My next big find was spotting a large beaver eating roots and greens along the bank of the river. It was right up the bank from me, and I was so surprised to see it that I just pointed my camera at it and started shooting. I got some shaky lurching video of it, and a few still shots. That was the closest I’d ever been to a live beaver. It was exciting. I think he would have stayed there for a while longer had I not tripped on one of the stones on the shore and startled him. He took off into the water, slapping his tail down to make a big splash as he left.
Then I saw a female Common Merganser coming down the river with TWENTY little red-headed babies in tow. The stronger ones were able to climb up onto her back when she sped up trying to get past me… Beyond. Cute.
Later on while I was stopping by an old Cottonwood tree to get some photos of lizard, a big male Twelve-Spotted Skimmer dragonfly decided to fly in and rest on a nearby branch, so I got some photos of him, too. Further along, I saw a Bison Snaketail dragonfly land in the dried grass along the side of the trail. I got some photos, but because the dragonfly is almost the same color as the grass, they don’t really show off how cool the dragonfly is…
Then I drove the car a little further into the park and walked along the trail that follows the river but stays well above it. The water was high in the river and running pretty fast, so I didn’t see a lot birds on the shore… just a few Mallards and Canada Geese. What I was really looking for on this part of the trail, though, was the Pipevine Swallowtail caterpillars. During this time of the year they’re finishing up gorging themselves and turning their attention to getting up off the ground and forming their chrysalises. I found lots of them. Some still undulating around, some going into their torpor stage, and some already encased in their chrysalises. While I was checking out the caterpillars on one tree, I was startled when a mama Tree Swallow flew past my head and went into her tree-cavity nest right across the trail from me. I got some photos of her checking me out… along with some shots of the butt of a small House Wren who had a nest in the tree across from the Swallow’s nest.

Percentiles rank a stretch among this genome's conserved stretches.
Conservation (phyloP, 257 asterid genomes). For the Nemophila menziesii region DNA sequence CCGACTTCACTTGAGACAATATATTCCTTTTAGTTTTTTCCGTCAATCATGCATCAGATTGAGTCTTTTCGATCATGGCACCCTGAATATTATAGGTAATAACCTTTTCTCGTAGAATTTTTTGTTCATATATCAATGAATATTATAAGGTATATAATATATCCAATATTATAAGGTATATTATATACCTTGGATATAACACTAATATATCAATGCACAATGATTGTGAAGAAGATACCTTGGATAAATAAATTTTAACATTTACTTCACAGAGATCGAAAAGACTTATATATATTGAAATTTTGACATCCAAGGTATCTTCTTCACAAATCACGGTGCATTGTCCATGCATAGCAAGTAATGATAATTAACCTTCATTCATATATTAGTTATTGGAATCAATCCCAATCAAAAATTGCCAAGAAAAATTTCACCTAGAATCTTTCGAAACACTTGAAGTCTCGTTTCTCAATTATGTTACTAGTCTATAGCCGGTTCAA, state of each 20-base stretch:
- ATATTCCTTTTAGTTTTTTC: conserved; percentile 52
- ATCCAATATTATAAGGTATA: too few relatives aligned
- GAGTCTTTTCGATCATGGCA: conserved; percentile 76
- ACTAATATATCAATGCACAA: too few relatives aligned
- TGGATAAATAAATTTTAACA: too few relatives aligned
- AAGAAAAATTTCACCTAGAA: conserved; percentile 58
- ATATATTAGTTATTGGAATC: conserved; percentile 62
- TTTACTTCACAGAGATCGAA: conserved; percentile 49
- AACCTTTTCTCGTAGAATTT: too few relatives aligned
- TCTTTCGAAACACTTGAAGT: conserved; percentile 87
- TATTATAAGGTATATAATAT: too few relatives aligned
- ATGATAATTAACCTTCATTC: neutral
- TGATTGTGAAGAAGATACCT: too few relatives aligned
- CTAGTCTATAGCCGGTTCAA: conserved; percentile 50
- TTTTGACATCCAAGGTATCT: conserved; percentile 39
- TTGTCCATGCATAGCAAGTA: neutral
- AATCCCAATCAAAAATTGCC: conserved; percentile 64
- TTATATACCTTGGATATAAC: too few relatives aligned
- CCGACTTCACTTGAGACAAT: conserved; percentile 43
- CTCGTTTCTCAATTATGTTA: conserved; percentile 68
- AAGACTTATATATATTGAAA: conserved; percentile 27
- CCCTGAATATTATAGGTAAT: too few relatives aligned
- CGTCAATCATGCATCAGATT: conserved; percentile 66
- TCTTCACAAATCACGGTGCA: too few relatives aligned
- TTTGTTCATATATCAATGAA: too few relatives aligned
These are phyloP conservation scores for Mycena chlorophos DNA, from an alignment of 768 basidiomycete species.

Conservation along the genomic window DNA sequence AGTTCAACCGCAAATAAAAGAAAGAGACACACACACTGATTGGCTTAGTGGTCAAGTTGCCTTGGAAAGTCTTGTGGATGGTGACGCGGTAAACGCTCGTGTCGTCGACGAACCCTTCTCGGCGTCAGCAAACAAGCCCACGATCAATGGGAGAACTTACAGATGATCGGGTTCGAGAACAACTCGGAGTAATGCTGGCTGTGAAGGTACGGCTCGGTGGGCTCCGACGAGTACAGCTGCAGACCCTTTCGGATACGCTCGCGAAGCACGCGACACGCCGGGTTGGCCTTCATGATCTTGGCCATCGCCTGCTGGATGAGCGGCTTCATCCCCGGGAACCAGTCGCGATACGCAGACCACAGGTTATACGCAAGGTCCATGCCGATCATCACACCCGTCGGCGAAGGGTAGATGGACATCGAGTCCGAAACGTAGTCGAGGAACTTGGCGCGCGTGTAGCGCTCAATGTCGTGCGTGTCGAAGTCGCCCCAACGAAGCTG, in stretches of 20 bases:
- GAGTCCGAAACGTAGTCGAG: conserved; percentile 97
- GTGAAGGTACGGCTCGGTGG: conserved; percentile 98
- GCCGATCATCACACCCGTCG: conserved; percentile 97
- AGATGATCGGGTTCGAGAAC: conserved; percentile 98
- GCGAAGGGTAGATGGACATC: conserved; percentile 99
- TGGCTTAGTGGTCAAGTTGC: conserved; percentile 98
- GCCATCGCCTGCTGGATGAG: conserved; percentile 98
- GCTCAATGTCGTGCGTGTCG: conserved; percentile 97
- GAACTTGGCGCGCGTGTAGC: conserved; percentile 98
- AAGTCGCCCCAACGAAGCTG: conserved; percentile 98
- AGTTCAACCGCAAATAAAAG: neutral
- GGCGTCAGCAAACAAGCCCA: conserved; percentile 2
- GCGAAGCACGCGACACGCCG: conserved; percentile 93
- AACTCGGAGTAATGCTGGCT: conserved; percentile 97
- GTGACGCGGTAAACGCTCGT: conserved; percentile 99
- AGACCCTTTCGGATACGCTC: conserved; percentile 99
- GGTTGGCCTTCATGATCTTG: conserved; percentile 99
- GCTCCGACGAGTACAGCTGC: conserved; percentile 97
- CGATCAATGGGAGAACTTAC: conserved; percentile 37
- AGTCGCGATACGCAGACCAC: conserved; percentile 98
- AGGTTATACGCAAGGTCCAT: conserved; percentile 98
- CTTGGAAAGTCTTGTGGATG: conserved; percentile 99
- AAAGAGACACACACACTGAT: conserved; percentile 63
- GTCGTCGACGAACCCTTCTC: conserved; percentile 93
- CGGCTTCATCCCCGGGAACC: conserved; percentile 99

On my walk, I also came across several mule deer, a Killdeer, an Ash-Throated Flycatcher, some Scrub Jays, fly-overs by a few Great Egrets and what looked like an immature Black-Crowned Night Heron, and a few different plants, flowers and galls. So it was a very eventful and productive walk. I was out there for about 3½ hours and then headed out.